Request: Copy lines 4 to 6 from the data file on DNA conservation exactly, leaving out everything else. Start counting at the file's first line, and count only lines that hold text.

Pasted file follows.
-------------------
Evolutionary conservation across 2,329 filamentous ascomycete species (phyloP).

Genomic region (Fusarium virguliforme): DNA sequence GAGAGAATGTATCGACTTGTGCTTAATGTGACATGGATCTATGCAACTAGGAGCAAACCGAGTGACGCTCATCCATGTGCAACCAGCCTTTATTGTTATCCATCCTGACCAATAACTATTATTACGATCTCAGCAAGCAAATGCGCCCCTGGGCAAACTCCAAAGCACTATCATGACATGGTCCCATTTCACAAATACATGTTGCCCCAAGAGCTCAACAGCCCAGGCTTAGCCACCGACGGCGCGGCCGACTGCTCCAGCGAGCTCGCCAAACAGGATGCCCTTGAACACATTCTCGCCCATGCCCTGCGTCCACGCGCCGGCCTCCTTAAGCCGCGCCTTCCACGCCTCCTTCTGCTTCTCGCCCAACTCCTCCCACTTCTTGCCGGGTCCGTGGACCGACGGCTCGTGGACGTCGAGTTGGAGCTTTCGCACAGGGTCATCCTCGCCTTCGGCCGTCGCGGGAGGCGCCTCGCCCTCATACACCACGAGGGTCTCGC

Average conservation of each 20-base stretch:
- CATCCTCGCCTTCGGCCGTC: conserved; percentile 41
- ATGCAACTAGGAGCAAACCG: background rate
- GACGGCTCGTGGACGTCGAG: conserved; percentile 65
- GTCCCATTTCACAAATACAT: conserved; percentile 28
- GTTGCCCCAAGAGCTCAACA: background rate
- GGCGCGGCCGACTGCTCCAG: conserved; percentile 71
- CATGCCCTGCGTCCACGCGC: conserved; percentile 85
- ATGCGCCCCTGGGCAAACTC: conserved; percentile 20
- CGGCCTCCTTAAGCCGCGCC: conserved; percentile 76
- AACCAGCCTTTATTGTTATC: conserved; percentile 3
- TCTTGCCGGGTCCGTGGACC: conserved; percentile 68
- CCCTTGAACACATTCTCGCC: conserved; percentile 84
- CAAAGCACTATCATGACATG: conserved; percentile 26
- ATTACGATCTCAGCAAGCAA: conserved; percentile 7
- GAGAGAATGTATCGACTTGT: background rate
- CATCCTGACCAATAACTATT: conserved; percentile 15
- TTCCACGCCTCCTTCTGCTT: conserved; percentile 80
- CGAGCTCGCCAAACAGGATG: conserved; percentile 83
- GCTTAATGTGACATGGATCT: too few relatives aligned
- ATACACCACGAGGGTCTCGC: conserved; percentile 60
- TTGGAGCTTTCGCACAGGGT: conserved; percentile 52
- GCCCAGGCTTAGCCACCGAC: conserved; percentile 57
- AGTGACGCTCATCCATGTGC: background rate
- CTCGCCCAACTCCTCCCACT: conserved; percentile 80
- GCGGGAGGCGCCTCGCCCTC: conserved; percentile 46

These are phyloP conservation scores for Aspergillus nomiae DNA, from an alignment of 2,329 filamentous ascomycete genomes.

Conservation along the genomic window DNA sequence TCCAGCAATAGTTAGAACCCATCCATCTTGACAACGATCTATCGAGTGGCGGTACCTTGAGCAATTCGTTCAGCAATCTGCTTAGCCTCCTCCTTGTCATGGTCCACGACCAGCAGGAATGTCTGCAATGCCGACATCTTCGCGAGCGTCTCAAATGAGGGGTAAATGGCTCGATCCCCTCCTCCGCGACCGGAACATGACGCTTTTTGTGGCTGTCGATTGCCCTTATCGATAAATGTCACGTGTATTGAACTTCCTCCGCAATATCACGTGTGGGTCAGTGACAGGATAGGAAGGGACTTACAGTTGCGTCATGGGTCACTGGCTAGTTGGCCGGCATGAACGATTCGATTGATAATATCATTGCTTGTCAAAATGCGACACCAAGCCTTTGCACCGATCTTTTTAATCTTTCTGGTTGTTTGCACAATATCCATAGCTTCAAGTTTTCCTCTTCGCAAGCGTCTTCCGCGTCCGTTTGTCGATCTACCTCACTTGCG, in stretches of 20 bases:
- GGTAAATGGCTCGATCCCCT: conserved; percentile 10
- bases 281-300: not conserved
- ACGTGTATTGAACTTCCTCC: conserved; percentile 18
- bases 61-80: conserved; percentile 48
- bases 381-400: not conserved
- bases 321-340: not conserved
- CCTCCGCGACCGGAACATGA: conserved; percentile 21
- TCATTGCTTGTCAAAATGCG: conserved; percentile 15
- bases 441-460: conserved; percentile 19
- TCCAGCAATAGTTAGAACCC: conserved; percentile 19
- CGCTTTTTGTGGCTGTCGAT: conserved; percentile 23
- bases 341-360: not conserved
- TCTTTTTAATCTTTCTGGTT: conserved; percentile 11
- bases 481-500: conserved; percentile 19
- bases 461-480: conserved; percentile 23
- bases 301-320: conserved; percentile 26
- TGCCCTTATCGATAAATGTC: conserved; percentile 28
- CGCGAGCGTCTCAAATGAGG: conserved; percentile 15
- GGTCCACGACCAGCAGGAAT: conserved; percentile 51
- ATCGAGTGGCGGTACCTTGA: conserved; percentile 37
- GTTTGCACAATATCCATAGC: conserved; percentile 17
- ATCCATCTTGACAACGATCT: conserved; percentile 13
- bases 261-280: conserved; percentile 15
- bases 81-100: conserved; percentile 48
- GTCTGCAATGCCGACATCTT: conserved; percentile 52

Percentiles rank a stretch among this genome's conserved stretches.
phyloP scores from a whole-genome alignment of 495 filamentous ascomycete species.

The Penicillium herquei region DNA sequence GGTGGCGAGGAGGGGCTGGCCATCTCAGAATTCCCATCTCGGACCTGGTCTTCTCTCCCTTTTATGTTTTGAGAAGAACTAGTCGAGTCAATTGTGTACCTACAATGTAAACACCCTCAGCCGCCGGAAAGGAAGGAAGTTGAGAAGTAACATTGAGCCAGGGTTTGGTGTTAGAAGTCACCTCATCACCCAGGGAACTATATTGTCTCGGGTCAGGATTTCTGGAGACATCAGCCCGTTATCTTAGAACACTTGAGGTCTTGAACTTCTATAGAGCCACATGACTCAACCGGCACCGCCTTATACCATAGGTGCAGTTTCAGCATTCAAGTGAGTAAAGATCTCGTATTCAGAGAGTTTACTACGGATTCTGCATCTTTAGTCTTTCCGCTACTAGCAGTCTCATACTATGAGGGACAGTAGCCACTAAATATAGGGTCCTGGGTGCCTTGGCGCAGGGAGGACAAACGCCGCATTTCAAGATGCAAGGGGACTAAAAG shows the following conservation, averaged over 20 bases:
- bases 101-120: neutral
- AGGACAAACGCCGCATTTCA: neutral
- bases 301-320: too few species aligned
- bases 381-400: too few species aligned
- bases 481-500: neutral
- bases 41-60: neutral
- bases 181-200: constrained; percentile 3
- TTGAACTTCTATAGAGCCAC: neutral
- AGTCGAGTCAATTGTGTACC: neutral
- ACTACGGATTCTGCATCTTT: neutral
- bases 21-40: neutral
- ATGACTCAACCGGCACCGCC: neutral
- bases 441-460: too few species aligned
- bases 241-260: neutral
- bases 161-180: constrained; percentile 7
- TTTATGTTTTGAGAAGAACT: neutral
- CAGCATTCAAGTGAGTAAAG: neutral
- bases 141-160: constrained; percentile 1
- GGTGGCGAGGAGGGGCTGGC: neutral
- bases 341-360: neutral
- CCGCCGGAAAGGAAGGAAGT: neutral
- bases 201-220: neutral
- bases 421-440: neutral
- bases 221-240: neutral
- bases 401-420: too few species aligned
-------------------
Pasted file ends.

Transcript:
- CATCCTCGCCTTCGGCCGTC: conserved; percentile 41
- ATGCAACTAGGAGCAAACCG: background rate
- GACGGCTCGTGGACGTCGAG: conserved; percentile 65